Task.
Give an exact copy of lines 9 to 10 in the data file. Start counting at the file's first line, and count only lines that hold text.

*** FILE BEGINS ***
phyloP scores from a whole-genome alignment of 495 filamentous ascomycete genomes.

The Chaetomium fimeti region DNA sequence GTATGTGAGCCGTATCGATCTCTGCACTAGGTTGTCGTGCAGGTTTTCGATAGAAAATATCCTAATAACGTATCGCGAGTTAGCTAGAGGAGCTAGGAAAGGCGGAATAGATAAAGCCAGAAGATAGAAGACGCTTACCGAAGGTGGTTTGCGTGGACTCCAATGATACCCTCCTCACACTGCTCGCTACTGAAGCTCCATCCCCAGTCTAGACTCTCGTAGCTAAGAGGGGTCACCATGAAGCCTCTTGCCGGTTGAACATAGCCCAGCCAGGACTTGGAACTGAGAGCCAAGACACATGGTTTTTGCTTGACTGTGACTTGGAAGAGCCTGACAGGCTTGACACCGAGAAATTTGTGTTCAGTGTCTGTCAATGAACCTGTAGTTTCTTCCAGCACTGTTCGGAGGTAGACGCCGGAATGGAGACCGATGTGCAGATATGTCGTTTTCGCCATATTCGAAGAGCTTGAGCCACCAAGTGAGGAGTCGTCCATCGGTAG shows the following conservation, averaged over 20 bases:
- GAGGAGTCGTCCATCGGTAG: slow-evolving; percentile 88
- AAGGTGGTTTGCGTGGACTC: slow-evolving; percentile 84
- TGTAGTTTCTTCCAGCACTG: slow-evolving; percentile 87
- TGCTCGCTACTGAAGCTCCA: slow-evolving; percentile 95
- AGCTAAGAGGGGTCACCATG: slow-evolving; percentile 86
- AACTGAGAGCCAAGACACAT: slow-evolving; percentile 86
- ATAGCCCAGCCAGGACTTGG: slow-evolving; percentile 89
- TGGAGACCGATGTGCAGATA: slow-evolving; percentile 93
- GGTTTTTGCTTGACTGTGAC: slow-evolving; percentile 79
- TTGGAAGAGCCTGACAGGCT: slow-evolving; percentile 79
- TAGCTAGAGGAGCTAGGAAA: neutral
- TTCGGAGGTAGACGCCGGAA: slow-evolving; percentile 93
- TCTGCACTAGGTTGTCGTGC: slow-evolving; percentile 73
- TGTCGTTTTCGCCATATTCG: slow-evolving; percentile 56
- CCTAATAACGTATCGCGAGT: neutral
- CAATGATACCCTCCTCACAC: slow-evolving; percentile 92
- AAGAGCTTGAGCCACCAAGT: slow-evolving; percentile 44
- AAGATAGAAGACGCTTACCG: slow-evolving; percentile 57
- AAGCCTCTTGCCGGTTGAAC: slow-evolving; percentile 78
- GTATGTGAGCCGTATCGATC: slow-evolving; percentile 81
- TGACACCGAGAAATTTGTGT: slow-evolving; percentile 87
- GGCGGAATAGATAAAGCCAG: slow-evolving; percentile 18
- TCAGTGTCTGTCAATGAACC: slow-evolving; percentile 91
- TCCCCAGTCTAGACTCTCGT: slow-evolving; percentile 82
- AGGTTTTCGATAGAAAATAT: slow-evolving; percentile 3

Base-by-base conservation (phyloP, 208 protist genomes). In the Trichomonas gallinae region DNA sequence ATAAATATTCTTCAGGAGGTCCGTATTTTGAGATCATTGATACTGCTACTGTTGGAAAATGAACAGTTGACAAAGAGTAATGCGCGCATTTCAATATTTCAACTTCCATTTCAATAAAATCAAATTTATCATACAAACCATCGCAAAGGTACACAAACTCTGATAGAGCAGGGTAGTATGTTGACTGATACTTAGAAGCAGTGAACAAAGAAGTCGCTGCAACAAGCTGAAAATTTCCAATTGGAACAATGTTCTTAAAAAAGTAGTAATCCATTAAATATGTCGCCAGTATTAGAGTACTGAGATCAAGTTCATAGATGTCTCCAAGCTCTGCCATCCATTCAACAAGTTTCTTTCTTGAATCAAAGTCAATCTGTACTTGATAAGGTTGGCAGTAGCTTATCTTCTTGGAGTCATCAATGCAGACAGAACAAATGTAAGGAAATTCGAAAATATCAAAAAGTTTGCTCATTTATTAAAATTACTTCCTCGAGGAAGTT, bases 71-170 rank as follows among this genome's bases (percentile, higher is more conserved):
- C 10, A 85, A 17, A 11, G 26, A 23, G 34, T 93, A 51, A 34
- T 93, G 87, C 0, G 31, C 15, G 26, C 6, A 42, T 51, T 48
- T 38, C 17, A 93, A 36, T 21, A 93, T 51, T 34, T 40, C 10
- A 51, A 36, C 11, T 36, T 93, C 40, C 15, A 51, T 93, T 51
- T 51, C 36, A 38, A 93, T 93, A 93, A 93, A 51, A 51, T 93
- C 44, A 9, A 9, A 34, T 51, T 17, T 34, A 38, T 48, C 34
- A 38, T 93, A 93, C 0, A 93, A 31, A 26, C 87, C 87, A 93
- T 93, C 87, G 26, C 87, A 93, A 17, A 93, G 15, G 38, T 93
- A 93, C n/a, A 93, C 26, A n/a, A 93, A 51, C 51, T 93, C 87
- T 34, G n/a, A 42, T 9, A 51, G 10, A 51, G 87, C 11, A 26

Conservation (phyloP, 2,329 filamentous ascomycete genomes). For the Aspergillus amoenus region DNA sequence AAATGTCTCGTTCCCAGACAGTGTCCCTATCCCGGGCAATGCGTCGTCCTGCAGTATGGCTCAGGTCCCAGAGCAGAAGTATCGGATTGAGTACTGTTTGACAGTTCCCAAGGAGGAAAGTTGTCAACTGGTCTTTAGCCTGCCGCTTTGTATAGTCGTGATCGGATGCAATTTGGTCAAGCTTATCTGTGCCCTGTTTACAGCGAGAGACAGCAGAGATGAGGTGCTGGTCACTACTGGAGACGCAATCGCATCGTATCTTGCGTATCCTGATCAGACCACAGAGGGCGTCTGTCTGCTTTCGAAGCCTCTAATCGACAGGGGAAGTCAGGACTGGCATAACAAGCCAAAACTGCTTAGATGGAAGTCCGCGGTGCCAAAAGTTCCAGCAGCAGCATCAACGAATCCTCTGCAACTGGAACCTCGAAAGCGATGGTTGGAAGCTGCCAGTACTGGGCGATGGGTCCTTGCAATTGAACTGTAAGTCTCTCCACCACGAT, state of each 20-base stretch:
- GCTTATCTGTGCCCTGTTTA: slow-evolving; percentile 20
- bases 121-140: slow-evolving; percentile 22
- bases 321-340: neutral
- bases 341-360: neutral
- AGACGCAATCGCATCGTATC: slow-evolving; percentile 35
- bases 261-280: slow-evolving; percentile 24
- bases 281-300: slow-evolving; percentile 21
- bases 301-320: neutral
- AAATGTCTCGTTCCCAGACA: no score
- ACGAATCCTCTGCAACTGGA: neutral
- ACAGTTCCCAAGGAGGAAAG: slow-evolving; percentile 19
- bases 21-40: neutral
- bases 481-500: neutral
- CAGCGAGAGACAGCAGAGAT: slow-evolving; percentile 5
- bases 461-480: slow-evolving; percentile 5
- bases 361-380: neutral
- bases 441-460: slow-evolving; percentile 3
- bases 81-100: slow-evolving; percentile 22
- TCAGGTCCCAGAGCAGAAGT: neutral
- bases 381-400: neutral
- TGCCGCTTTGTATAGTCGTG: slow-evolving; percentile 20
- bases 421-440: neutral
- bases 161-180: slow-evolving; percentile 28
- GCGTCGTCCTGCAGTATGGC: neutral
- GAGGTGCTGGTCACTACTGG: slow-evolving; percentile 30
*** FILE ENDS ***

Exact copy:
- ATAGCCCAGCCAGGACTTGG: slow-evolving; percentile 89
- TGGAGACCGATGTGCAGATA: slow-evolving; percentile 93